Public Expression, Liability, and Anonymity

August 9, 2009
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A colleague just sent me a link to a story about a Twitter user being sued for a tweet. At least he’s not being sued in London.

I’m strongly if not absolutely in favor of freedom of expression, so it’s hard not to find such cases depressing. Nonetheless, I don’t think  the legal landscape hasn’t changed.

Rather, what has changed (or accelerated) is that:

  • It is easier for people to express themselves publicly–and hence far more people are doing it.
  • The detached nature of online communication releases people’s inhibitions. Moreover, people not only don’t self-censor, but in some cases are deliberately provocative to attract attention.
  • The speed and efficiency of distribution (especially through search / alerts) means that the people most likely to be or feel damaged by an act of public expression are far more likely to discover that act.

So it’s not surprising that users are being sued for what they say online–it’s an expected consequence of the democratization of publishing, especially in the litigious English-speaking countries on both sides of the pond.

I’d personally like to see it a higher bar for someone to initiate a defamation lawsuit–let alone win it–but

A colleague just sent me a link to a story about a Twitter user being sued for a tweet. At least he’s not being sued in London.

I’m strongly if not absolutely in favor of freedom of expression, so it’s hard not to find such cases depressing. Nonetheless, I don’t think  the legal landscape hasn’t changed.

Rather, what has changed (or accelerated) is that:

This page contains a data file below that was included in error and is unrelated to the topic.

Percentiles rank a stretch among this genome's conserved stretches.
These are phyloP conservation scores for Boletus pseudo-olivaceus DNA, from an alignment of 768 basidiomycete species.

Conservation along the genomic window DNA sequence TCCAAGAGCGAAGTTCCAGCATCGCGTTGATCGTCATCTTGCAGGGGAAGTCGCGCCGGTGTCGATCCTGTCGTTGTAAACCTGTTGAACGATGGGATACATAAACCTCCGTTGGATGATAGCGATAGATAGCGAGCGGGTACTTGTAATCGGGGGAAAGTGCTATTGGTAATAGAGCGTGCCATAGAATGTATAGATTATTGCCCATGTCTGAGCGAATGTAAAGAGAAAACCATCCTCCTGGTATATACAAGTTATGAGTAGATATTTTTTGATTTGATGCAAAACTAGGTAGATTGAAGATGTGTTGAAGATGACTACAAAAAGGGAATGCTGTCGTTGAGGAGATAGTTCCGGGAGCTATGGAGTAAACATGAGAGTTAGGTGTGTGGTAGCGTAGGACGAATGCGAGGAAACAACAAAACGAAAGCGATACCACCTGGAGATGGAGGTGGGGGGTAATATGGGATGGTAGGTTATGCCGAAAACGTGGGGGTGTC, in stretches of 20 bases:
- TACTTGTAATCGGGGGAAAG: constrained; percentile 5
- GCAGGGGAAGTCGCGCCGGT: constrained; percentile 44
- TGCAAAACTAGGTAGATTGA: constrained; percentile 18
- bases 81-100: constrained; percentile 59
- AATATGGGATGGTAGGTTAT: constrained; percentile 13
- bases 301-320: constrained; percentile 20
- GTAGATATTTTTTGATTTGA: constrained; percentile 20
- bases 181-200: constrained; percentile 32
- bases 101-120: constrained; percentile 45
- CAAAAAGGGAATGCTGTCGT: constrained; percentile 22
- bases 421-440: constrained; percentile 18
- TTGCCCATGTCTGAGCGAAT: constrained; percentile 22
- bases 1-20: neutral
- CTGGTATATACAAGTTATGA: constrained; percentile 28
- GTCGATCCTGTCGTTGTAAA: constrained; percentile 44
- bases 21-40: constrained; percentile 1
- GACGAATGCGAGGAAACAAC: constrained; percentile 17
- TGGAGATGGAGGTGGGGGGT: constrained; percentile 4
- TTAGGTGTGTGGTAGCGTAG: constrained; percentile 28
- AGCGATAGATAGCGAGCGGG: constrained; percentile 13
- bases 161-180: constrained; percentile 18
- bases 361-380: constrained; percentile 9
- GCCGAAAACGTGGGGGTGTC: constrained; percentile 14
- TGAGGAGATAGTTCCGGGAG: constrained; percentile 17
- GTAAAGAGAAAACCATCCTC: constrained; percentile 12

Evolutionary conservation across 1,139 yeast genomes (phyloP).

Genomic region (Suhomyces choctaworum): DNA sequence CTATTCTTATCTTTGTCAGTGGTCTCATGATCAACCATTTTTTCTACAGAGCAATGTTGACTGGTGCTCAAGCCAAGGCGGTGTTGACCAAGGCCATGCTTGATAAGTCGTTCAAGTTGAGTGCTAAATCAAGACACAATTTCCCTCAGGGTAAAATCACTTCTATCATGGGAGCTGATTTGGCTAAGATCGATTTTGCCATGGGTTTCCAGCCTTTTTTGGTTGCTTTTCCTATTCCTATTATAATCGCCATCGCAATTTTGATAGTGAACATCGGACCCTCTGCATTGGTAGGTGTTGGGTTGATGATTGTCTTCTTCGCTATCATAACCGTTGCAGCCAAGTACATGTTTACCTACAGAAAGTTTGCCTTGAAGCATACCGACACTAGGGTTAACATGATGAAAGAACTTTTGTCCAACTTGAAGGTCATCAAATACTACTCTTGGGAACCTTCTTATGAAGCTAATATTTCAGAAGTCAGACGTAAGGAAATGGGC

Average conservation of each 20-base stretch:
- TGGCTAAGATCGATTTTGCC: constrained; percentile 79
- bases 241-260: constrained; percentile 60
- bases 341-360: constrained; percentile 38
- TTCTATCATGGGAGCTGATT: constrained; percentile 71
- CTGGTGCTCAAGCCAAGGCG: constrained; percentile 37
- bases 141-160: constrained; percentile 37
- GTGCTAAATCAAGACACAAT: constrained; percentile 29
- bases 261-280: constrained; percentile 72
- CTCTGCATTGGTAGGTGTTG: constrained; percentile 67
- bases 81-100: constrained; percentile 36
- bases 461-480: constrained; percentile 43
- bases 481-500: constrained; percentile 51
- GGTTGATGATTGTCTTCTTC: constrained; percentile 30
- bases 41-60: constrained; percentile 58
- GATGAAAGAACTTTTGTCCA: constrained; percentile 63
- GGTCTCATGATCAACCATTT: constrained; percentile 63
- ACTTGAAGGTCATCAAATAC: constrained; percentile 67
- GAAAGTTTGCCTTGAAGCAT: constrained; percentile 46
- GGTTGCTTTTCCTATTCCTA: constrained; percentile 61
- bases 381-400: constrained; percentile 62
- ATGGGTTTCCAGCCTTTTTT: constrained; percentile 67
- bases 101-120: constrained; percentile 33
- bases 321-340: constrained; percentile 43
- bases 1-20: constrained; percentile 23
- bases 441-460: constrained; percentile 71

• It is easier for people to express themselves publicly–and hence far more people are doing it.
  • The detached nature of online communication releases people’s inhibitions. Moreover, people not only don’t self-censor, but in some cases are deliberately provocative to attract attention.
  • The speed and efficiency of distribution (especially through search / alerts) means that the people most likely to be or feel damaged by an act of public expression are far more likely to discover that act.

So it’s not surprising that users are being sued for what they say online–it’s an expected consequence of the democratization of publishing, especially in the litigious English-speaking countries on both sides of the pond.

I’d personally like to see it a higher bar for someone to initiate a defamation lawsuit–let alone win it–but I’m not holding my breath. Instead, I expect that we’ll see more anonymous expression by people who don’t feel the authenticity of disclosure justified the risk of retaliation. Oh well.

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